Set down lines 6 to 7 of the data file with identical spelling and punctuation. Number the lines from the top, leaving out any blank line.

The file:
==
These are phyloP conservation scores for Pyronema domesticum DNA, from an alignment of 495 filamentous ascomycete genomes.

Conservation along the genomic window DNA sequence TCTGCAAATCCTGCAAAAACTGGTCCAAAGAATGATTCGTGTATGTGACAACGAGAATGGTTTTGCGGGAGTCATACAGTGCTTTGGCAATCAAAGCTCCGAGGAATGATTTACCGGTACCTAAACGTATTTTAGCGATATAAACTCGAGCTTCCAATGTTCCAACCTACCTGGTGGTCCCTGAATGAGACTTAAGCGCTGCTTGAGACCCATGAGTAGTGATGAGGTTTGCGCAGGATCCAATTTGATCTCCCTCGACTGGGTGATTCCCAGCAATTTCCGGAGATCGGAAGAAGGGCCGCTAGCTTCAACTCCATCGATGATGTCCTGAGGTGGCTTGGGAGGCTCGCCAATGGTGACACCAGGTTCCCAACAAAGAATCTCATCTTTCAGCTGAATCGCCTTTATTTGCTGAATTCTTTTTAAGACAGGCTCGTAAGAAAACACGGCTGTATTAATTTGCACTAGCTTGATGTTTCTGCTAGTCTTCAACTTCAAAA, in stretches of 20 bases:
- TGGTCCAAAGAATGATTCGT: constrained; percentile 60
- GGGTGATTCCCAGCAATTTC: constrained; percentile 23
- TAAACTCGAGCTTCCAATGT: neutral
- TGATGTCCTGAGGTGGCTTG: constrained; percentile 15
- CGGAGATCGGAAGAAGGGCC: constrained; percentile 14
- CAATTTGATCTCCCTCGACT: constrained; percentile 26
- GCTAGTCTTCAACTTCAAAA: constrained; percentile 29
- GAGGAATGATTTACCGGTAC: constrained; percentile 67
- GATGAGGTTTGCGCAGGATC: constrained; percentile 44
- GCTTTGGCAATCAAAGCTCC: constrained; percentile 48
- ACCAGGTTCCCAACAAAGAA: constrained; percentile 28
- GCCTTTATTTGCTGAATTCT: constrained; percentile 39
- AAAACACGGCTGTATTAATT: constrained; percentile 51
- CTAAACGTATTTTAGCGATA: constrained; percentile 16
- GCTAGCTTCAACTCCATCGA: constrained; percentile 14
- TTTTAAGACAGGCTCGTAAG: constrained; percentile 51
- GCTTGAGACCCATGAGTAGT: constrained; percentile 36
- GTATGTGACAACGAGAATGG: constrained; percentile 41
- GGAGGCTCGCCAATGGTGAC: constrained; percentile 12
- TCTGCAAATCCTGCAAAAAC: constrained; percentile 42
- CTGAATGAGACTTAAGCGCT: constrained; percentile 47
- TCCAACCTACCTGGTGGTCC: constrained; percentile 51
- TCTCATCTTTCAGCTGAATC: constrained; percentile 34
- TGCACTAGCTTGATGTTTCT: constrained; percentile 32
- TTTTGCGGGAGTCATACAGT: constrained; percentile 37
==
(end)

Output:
- TGATGTCCTGAGGTGGCTTG: constrained; percentile 15
- CGGAGATCGGAAGAAGGGCC: constrained; percentile 14